transitive verb Etymology: probably from Middle French desplacer, from des- dis- + place place Date: 1549 1. a. to remove from the usual or proper place; specifically to expel or force to flee from home or homeland <
displaced persons
b. to remove from an office, status, or job c. obsolete to drive out ; banish 2. a. to move physically out of position <
a floating object displaces water
b. to take the place of (as in a chemical reaction) ; supplant Synonyms: see replacedisplaceable adjective

New Collegiate Dictionary. 2001.


Look at other dictionaries:

  • Displace — Dis*place , v. t. [imp. & p. p. {Displaced}; p. pr. & vb. n. {Displacing}.] [Pref. dis + place: cf. F. d[ e]placer.] 1. To change the place of; to remove from the usual or proper place; to put out of place; to place in another situation; as, the… …   The Collaborative International Dictionary of English

  • displace — DISPLÁCE vb. III v. displăcea. Trimis de LauraGellner, 13.09.2007. Sursa: DEX 98  DISPLÁCE vb. III. v. displăcea. Trimis de LauraGellner, 13.09.2007. Sursa: DN …   Dicționar Român

  • displace — [v1] move, remove from normal place change, crowd out, derange, disarrange, disestablish, dislocate, dislodge, displant, dispossess, disturb, eject, evict, expel, expulse, force out, lose, mislay, misplace, relegate, shift, transpose, unsettle,… …   New thesaurus

  • displace — I (remove) verb banish, carry away, cart away, cast out, change the place of, clear away, convey, delocalize, deport, detach, discard, discharge, dislocate, dislodge, dismiss, dispatch, disperse, dispossess, disturb, eject, evict, exclude, exile …   Law dictionary

  • displace — 1550s, from M.Fr. desplacer (15c.), from des (see DIS (Cf. dis )) + placer to place. Related: Displaced; displacing. Displaced person “refugee” is from 1944 …   Etymology dictionary

  • displace — supplant, *replace, supersede Analogous words: transpose, *reverse. invert: shift, remove, transfer, *move: derange, disarrange, *disorder: *eject, oust, expel, dismiss …   New Dictionary of Synonyms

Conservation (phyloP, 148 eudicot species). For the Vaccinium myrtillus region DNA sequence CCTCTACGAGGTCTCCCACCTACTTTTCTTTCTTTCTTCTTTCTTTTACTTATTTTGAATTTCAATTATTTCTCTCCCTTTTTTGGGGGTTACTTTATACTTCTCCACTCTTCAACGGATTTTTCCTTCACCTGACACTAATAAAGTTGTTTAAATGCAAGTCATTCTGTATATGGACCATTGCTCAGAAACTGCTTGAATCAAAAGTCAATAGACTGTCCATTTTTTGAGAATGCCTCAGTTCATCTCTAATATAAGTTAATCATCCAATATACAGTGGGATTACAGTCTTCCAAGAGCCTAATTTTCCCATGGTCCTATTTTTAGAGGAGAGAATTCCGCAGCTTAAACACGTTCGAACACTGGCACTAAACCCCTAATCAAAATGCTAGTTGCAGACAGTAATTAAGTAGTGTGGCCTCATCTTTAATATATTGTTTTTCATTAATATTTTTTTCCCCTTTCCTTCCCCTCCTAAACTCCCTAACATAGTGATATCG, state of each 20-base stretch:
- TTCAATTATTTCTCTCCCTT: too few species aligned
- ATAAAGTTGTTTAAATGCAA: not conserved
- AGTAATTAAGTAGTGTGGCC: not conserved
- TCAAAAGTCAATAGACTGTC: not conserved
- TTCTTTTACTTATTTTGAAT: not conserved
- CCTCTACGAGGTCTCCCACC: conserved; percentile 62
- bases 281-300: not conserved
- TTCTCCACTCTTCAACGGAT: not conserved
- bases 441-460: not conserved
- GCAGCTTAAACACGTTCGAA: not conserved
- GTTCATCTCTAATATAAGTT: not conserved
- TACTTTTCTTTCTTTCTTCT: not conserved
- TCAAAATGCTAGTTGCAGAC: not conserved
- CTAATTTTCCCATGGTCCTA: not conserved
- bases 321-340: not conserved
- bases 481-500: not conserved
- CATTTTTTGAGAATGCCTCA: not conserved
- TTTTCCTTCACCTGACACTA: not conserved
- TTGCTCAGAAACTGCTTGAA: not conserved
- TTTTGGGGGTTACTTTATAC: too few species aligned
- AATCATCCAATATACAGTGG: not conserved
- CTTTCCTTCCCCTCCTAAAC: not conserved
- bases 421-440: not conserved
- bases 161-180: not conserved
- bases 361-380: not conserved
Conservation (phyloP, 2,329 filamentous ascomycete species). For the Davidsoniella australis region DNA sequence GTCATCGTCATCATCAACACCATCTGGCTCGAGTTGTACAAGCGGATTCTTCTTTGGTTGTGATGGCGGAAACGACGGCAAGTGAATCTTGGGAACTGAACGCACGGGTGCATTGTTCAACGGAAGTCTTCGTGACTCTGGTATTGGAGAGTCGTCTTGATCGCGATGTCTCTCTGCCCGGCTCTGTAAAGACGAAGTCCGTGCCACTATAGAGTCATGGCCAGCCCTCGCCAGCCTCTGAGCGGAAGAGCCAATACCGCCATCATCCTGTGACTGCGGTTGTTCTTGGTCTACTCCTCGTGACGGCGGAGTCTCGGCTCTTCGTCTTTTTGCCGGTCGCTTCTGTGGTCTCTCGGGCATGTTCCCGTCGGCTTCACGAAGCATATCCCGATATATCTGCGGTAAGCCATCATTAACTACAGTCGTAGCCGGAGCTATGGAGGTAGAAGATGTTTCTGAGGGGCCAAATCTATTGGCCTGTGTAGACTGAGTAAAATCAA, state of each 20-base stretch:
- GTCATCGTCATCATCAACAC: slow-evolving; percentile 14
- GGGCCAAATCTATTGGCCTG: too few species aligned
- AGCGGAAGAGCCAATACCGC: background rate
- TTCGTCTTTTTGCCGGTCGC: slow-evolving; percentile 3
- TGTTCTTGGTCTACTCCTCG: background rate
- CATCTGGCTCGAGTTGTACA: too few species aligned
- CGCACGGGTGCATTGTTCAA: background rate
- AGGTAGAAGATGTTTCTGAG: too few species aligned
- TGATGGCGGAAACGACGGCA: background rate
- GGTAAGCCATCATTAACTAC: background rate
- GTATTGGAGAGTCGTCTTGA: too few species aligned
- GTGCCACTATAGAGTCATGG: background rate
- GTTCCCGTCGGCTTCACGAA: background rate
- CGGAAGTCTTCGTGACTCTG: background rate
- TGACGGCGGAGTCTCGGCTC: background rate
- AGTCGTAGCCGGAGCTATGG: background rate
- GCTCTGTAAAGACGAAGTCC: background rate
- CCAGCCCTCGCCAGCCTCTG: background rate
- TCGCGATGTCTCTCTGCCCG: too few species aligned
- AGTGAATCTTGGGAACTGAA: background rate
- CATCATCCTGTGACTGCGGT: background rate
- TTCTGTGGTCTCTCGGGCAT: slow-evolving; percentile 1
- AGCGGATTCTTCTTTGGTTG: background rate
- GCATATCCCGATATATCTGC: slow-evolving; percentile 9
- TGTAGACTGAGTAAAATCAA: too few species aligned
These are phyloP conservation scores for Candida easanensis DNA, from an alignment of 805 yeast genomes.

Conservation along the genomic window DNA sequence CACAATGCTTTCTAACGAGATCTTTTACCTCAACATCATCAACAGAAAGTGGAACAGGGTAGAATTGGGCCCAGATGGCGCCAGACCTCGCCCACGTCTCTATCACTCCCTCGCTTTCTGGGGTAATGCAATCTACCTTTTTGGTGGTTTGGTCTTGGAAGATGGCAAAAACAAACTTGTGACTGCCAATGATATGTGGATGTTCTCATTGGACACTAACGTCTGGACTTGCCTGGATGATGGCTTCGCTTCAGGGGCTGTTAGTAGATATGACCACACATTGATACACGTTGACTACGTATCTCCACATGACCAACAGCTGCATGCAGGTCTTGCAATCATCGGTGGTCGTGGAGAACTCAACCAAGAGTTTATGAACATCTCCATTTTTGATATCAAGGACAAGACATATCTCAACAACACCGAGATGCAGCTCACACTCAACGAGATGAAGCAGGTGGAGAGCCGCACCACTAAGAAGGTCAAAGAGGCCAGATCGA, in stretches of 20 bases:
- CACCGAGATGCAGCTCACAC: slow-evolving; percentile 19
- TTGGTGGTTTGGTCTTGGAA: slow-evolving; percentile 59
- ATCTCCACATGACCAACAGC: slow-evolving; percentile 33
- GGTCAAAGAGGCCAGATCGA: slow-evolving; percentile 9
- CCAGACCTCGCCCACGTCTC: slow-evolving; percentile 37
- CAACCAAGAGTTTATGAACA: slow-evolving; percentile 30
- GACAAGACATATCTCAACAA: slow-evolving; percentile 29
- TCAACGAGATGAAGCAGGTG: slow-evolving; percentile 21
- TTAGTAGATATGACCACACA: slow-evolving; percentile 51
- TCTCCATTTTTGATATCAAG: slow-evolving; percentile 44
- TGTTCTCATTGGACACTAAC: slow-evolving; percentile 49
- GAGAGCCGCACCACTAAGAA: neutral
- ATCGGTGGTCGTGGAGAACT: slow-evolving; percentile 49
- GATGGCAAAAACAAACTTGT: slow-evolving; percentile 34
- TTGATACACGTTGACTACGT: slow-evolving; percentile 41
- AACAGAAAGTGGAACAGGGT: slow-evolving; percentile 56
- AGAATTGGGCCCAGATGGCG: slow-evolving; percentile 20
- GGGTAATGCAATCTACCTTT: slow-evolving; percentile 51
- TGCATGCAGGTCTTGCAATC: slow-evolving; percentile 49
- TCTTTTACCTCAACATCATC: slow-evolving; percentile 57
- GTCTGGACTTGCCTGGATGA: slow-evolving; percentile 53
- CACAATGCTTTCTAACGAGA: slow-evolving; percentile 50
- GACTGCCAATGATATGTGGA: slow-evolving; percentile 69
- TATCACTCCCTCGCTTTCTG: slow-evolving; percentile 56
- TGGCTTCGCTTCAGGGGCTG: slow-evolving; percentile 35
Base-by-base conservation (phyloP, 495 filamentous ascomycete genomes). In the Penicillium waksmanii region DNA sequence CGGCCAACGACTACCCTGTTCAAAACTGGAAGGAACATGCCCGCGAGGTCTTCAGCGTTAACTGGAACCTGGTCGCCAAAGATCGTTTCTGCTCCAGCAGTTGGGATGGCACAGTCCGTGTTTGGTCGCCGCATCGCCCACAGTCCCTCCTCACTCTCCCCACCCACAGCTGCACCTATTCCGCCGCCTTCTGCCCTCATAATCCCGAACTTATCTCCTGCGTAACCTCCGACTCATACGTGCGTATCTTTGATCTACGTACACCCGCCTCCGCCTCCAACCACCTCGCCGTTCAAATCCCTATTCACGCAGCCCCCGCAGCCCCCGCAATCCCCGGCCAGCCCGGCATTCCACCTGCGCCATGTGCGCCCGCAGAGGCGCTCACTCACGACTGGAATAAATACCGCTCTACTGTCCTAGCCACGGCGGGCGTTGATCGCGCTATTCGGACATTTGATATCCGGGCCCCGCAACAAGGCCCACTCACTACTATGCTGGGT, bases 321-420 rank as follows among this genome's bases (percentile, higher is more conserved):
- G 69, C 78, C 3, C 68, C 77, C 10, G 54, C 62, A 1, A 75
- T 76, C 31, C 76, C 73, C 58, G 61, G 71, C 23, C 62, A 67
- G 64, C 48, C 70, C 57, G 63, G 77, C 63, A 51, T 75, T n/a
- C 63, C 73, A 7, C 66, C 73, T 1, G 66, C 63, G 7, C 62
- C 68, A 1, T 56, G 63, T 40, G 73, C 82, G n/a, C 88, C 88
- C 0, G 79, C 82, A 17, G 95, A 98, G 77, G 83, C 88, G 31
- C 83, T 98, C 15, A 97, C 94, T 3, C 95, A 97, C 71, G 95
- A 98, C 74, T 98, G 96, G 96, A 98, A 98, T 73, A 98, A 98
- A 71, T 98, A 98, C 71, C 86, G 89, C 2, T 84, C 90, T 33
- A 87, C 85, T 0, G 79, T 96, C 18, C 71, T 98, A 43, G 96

• displace — ► VERB 1) shift from the proper or usual position. 2) take over the place, position, or role of. 3) (especially of war or natural disaster) force (someone) to leave their home …   English terms dictionary

  • displace — [dis plās′, dis′plās] vt. displaced, displacing [OFr desplacer: see DIS & PLACE] 1. to move from its usual or proper place 2. to remove from office; discharge 3. to take the place of; supplant or replace (a person or thing that one is the cause… …   English World dictionary

  • displace — displaceable, adj. /dis plays /, v.t., displaced, displacing. 1. to compel (a person or persons) to leave home, country, etc. 2. to move or put out of the usual or proper place. 3. to take the place of; replace; supplant: Fiction displaces fact.… …   Universalium

  • displace — UK [dɪsˈpleɪs] / US verb [transitive] Word forms displace : present tense I/you/we/they displace he/she/it displaces present participle displacing past tense displaced past participle displaced 1) to force someone to leave their own country and… …   English dictionary

  • displace — dis·place ( )dis plās vt, placed; plac·ing 1 a) to remove from the usual or proper place <in heterotopia the gray portions of the cord are displaced so that patches of gray matter are scattered among the bundles of white fibers (R. L. Cecil… …   Medical dictionary

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